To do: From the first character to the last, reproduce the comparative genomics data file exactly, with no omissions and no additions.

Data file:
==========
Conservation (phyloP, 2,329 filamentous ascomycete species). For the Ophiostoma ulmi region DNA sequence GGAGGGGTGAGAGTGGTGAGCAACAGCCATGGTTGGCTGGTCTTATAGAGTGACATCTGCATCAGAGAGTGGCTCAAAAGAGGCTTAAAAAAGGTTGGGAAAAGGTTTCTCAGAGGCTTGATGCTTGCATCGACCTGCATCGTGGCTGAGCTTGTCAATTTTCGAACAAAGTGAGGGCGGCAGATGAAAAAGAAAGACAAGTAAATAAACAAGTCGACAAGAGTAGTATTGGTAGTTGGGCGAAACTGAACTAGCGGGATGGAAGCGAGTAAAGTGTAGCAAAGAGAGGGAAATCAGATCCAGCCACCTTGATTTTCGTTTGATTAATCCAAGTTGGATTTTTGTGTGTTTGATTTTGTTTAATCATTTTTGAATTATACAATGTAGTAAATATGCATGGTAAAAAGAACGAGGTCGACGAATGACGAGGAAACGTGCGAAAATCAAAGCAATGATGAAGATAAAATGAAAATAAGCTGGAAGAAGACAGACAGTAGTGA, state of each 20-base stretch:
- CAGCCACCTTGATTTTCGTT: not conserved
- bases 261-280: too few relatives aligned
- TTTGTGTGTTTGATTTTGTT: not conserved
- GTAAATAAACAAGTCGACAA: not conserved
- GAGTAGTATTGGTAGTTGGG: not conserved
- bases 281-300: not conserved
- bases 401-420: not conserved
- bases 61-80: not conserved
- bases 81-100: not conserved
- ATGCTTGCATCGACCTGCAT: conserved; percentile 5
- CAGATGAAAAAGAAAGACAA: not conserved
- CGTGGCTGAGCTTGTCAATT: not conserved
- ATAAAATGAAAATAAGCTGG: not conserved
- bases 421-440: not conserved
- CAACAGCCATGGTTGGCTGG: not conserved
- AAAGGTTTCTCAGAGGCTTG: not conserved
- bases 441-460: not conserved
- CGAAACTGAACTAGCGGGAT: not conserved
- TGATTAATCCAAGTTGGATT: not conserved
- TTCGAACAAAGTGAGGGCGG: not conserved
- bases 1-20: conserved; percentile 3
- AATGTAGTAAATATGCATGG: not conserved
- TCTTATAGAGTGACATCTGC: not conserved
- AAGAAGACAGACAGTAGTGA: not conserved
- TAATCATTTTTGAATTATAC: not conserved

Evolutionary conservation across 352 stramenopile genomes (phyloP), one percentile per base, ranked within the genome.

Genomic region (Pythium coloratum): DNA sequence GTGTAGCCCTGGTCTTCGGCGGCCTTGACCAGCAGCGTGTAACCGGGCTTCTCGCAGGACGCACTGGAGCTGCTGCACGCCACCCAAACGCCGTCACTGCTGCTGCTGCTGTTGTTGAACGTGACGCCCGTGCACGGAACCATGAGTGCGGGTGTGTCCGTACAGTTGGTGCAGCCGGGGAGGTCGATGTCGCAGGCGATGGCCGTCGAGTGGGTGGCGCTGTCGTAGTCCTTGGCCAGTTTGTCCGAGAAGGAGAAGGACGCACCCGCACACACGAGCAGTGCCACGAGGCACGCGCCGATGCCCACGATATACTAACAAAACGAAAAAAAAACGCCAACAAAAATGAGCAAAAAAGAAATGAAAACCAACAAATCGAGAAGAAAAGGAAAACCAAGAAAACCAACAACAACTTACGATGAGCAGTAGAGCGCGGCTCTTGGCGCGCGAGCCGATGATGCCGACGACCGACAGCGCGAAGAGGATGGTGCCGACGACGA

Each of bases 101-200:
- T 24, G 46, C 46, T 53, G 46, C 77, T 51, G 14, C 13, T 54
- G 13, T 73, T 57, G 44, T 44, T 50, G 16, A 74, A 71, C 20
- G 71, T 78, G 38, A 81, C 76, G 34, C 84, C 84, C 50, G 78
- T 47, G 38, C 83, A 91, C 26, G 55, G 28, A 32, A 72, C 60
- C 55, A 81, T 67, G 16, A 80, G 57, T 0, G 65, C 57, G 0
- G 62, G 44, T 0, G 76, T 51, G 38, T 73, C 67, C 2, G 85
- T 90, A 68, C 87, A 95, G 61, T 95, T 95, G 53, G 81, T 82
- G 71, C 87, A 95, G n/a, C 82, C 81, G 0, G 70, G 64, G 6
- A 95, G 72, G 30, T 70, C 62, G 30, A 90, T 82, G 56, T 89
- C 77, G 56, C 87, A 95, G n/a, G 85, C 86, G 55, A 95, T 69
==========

Conservation (phyloP, 2,329 filamentous ascomycete species). For the Ophiostoma ulmi region DNA sequence GGAGGGGTGAGAGTGGTGAGCAACAGCCATGGTTGGCTGGTCTTATAGAGTGACATCTGCATCAGAGAGTGGCTCAAAAGAGGCTTAAAAAAGGTTGGGAAAAGGTTTCTCAGAGGCTTGATGCTTGCATCGACCTGCATCGTGGCTGAGCTTGTCAATTTTCGAACAAAGTGAGGGCGGCAGATGAAAAAGAAAGACAAGTAAATAAACAAGTCGACAAGAGTAGTATTGGTAGTTGGGCGAAACTGAACTAGCGGGATGGAAGCGAGTAAAGTGTAGCAAAGAGAGGGAAATCAGATCCAGCCACCTTGATTTTCGTTTGATTAATCCAAGTTGGATTTTTGTGTGTTTGATTTTGTTTAATCATTTTTGAATTATACAATGTAGTAAATATGCATGGTAAAAAGAACGAGGTCGACGAATGACGAGGAAACGTGCGAAAATCAAAGCAATGATGAAGATAAAATGAAAATAAGCTGGAAGAAGACAGACAGTAGTGA, state of each 20-base stretch:
- CAGCCACCTTGATTTTCGTT: not conserved
- bases 261-280: too few relatives aligned
- TTTGTGTGTTTGATTTTGTT: not conserved
- GTAAATAAACAAGTCGACAA: not conserved
- GAGTAGTATTGGTAGTTGGG: not conserved
- bases 281-300: not conserved
- bases 401-420: not conserved
- bases 61-80: not conserved
- bases 81-100: not conserved
- ATGCTTGCATCGACCTGCAT: conserved; percentile 5
- CAGATGAAAAAGAAAGACAA: not conserved
- CGTGGCTGAGCTTGTCAATT: not conserved
- ATAAAATGAAAATAAGCTGG: not conserved
- bases 421-440: not conserved
- CAACAGCCATGGTTGGCTGG: not conserved
- AAAGGTTTCTCAGAGGCTTG: not conserved
- bases 441-460: not conserved
- CGAAACTGAACTAGCGGGAT: not conserved
- TGATTAATCCAAGTTGGATT: not conserved
- TTCGAACAAAGTGAGGGCGG: not conserved
- bases 1-20: conserved; percentile 3
- AATGTAGTAAATATGCATGG: not conserved
- TCTTATAGAGTGACATCTGC: not conserved
- AAGAAGACAGACAGTAGTGA: not conserved
- TAATCATTTTTGAATTATAC: not conserved

Evolutionary conservation across 352 stramenopile genomes (phyloP), one percentile per base, ranked within the genome.

Genomic region (Pythium coloratum): DNA sequence GTGTAGCCCTGGTCTTCGGCGGCCTTGACCAGCAGCGTGTAACCGGGCTTCTCGCAGGACGCACTGGAGCTGCTGCACGCCACCCAAACGCCGTCACTGCTGCTGCTGCTGTTGTTGAACGTGACGCCCGTGCACGGAACCATGAGTGCGGGTGTGTCCGTACAGTTGGTGCAGCCGGGGAGGTCGATGTCGCAGGCGATGGCCGTCGAGTGGGTGGCGCTGTCGTAGTCCTTGGCCAGTTTGTCCGAGAAGGAGAAGGACGCACCCGCACACACGAGCAGTGCCACGAGGCACGCGCCGATGCCCACGATATACTAACAAAACGAAAAAAAAACGCCAACAAAAATGAGCAAAAAAGAAATGAAAACCAACAAATCGAGAAGAAAAGGAAAACCAAGAAAACCAACAACAACTTACGATGAGCAGTAGAGCGCGGCTCTTGGCGCGCGAGCCGATGATGCCGACGACCGACAGCGCGAAGAGGATGGTGCCGACGACGA

Each of bases 101-200:
- T 24, G 46, C 46, T 53, G 46, C 77, T 51, G 14, C 13, T 54
- G 13, T 73, T 57, G 44, T 44, T 50, G 16, A 74, A 71, C 20
- G 71, T 78, G 38, A 81, C 76, G 34, C 84, C 84, C 50, G 78
- T 47, G 38, C 83, A 91, C 26, G 55, G 28, A 32, A 72, C 60
- C 55, A 81, T 67, G 16, A 80, G 57, T 0, G 65, C 57, G 0
- G 62, G 44, T 0, G 76, T 51, G 38, T 73, C 67, C 2, G 85
- T 90, A 68, C 87, A 95, G 61, T 95, T 95, G 53, G 81, T 82
- G 71, C 87, A 95, G n/a, C 82, C 81, G 0, G 70, G 64, G 6
- A 95, G 72, G 30, T 70, C 62, G 30, A 90, T 82, G 56, T 89
- C 77, G 56, C 87, A 95, G n/a, G 85, C 86, G 55, A 95, T 69